Approximately 200,000 lithological borehole descriptions, 1200 14C dates, 36,000 dated archaeological artifacts, and gradients of palaeochannels were used to reconstruct the Holocene evolution of the fluvial part of the Rhine-Meuse delta. Ages of all Holocene channel belts were stored in a Geographical Information System database that enables generation of palaeogeographic maps for any time during the Holocene. The time resolution of the palaeogeographic reconstruction is about 200 years.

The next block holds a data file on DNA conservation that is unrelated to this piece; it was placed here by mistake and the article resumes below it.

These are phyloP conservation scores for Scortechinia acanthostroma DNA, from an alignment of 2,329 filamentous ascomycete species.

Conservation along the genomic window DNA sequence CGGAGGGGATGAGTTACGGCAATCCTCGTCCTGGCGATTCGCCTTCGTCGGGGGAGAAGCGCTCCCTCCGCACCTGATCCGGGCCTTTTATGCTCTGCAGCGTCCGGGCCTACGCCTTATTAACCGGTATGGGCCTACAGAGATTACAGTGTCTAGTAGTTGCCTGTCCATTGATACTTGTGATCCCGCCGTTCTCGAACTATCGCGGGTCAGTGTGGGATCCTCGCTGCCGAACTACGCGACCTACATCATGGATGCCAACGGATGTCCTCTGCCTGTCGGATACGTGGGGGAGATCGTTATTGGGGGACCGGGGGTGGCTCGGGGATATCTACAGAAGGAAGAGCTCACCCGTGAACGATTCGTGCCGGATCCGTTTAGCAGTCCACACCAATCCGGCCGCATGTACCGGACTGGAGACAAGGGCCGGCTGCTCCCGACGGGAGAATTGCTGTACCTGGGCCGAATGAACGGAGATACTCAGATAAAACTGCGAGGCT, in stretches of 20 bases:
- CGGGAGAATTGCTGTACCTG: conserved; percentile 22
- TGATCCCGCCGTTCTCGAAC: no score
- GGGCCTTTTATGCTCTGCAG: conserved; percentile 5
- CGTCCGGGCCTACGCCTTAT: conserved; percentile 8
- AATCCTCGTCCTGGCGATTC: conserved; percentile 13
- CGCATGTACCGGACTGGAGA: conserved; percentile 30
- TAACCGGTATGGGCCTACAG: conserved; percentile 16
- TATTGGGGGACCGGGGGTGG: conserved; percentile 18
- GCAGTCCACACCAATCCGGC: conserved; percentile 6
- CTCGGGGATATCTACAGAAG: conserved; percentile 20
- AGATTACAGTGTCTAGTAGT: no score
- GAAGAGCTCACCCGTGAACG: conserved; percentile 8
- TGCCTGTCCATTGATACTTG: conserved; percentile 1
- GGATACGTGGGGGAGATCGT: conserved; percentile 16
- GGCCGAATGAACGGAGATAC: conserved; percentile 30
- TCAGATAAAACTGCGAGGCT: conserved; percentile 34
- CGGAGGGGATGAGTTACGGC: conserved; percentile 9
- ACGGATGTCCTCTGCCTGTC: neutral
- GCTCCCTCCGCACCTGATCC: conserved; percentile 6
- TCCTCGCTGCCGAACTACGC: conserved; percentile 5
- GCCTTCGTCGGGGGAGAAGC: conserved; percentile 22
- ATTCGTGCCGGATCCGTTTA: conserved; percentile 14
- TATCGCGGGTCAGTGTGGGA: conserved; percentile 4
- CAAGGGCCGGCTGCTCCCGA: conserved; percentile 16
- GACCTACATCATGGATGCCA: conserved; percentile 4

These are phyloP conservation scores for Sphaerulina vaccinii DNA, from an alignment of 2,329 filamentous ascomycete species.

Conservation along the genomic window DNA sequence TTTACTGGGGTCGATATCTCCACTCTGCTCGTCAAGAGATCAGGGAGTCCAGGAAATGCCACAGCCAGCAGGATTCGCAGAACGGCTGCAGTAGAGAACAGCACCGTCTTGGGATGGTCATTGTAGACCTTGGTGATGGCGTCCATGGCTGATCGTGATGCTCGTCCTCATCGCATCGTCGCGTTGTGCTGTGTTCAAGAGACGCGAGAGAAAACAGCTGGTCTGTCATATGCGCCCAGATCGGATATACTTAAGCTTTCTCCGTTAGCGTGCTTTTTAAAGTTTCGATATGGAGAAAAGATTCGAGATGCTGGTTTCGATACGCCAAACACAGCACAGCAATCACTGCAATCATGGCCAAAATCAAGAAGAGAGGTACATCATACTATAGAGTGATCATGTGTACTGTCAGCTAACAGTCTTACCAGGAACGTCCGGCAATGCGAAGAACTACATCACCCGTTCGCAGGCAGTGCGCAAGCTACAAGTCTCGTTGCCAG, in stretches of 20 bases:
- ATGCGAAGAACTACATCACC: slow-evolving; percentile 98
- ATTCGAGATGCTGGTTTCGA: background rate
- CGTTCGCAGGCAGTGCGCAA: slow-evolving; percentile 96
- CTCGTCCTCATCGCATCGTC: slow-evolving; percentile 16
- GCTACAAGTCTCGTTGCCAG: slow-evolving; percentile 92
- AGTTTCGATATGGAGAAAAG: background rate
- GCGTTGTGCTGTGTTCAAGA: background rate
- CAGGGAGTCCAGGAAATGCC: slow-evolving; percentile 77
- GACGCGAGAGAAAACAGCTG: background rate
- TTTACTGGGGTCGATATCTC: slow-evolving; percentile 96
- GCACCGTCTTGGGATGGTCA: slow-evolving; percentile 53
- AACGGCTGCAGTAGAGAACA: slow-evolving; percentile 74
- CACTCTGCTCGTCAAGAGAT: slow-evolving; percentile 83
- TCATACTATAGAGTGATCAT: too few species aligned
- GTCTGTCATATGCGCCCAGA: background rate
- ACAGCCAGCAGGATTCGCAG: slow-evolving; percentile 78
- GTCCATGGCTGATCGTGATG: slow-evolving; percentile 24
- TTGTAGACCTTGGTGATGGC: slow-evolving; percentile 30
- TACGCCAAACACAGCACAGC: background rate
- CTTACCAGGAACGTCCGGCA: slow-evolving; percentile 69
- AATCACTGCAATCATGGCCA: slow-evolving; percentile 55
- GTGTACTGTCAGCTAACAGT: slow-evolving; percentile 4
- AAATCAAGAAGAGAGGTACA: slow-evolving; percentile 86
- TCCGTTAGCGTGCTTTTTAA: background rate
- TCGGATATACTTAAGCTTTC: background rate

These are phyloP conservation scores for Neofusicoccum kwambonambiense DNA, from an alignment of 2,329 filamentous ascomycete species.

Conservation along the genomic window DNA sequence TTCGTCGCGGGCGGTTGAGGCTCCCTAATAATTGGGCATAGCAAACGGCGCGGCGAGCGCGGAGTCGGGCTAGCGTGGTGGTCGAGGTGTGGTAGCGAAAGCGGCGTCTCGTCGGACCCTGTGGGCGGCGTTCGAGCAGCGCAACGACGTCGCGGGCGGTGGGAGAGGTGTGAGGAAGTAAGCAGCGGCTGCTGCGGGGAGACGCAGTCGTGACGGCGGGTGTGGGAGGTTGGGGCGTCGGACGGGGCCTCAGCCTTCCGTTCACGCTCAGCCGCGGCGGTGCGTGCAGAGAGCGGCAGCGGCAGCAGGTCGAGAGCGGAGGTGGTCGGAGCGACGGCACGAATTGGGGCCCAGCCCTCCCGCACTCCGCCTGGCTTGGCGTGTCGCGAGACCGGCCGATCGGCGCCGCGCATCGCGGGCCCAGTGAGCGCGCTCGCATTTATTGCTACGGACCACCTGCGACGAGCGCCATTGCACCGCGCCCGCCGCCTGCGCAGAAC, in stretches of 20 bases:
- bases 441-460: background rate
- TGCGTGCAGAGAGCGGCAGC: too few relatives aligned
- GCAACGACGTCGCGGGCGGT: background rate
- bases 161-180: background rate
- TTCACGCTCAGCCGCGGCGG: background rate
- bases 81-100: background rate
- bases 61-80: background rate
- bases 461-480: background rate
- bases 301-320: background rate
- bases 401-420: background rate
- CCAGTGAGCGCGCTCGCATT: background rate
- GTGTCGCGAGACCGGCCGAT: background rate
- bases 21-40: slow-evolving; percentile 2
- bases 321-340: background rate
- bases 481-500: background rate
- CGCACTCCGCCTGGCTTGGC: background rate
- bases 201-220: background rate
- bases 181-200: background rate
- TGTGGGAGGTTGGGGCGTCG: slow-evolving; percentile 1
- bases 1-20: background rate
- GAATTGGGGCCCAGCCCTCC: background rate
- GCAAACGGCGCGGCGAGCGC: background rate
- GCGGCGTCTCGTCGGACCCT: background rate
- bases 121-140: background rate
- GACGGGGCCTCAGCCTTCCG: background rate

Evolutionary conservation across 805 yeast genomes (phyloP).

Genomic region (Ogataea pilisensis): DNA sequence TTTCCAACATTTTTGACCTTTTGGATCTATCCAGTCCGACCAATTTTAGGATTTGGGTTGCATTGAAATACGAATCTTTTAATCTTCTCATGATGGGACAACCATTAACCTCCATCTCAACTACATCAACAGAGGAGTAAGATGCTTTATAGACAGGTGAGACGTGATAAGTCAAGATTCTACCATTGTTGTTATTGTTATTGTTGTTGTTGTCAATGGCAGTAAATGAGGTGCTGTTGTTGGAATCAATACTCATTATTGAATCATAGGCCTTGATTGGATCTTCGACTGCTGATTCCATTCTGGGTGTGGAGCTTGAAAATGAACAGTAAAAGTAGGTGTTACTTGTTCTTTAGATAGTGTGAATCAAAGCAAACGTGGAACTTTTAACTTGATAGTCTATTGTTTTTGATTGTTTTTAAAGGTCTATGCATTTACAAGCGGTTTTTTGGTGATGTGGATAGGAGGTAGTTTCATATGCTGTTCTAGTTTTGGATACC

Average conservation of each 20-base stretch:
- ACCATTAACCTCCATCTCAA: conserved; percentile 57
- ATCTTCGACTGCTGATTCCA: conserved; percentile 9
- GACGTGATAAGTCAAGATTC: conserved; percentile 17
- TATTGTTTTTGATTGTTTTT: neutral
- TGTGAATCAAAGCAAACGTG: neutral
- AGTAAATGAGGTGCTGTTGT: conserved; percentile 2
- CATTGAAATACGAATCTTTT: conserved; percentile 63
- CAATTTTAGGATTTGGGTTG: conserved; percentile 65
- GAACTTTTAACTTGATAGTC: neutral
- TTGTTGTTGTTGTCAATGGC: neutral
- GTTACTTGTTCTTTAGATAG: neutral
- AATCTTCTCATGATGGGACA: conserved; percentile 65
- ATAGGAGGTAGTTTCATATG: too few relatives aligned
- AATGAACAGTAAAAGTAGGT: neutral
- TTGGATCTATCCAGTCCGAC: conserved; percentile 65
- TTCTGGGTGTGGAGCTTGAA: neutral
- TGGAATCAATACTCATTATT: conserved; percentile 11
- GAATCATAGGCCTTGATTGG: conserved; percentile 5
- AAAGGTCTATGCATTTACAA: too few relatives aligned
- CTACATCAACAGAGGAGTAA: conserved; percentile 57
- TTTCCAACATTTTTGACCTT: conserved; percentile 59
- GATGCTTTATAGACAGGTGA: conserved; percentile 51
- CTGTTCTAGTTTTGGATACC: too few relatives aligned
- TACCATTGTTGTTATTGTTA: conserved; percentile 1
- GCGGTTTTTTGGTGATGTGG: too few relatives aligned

During the Holocene, avulsion was an important process, resulting in frequent shifts of areas of clastic sedimentation. Palaeogeographic evolution and avulsion history of the Rhine-Meuse delta are governed by complex interactions among several factors. These are: (1) Location and shape of the Late Weichselian palaeovalley. In the Early Holocene, rivers were confined to the LateWeichselian valley. When aggradation shifted upstream, the margins of the valley were crossed by newly formed channel belts. (2) Sealevel rise, which resulted in back-filling of the palaeovalley. (3) River channel pattern. In the central-western part of the delta, a straight anastomosed channel pattern with large-scale crevassing developed as a result of sealevel rise and the associated decrease of stream power. (4) Neotectonics. Differential tectonic movements of the Peel Horst and Roer Valley Graben seem to have influenced river behaviour (formation of an asymmetrical meander belt, location of avulsion nodes in fault zones), especially from 4500–2800 14C yr BP when the rate of sealevel rise had decreased. After 2800 14C yr BP sealevel rise further decreased, and tectonic influence still may have influenced avulsions, but from then on other factors became dominant. (5) Increased discharge, sediment load and/or within-channel sedimentation. After 2800 14C yr BP, meander wavelenghts increased, which is interpreted as a result of increased bankfull discharge and/or within channel sedimentation. After 2000 14C yr BP both discharge and sediment load increased as a result of human influence. (6) Coastal configuration. The limited number of tidal inlets and extensive peat formation restricted the number of avulsions in the western part of the delta, and enhanced channel reoccupation. (7) Composition of the substrate and river banks. Meandering river channels tended to adhere to the sandy margins of the LateWeichselian palaeovalley, and high channel sinuosity is found in areas where river banks consisted of sand. Peat formation, which was most extensive in the western part of the back-barrier area especially between 4000 and 3000 14C yr BP, more or less fixed the river pattern at that time, hampering avulsions. (8) Marine ingressions, e.g. the 1421 AD St. Elizabeth’s flood caused large-scale erosion in the southwestern part of the fluvial deltaic plain, resulting in a shift of the main drainage to the SW. (9) Human influence. Since about 1100 AD human influence dominated the palaeogeographic evolution. Rivers were embanked and natural avulsions did no longer occur.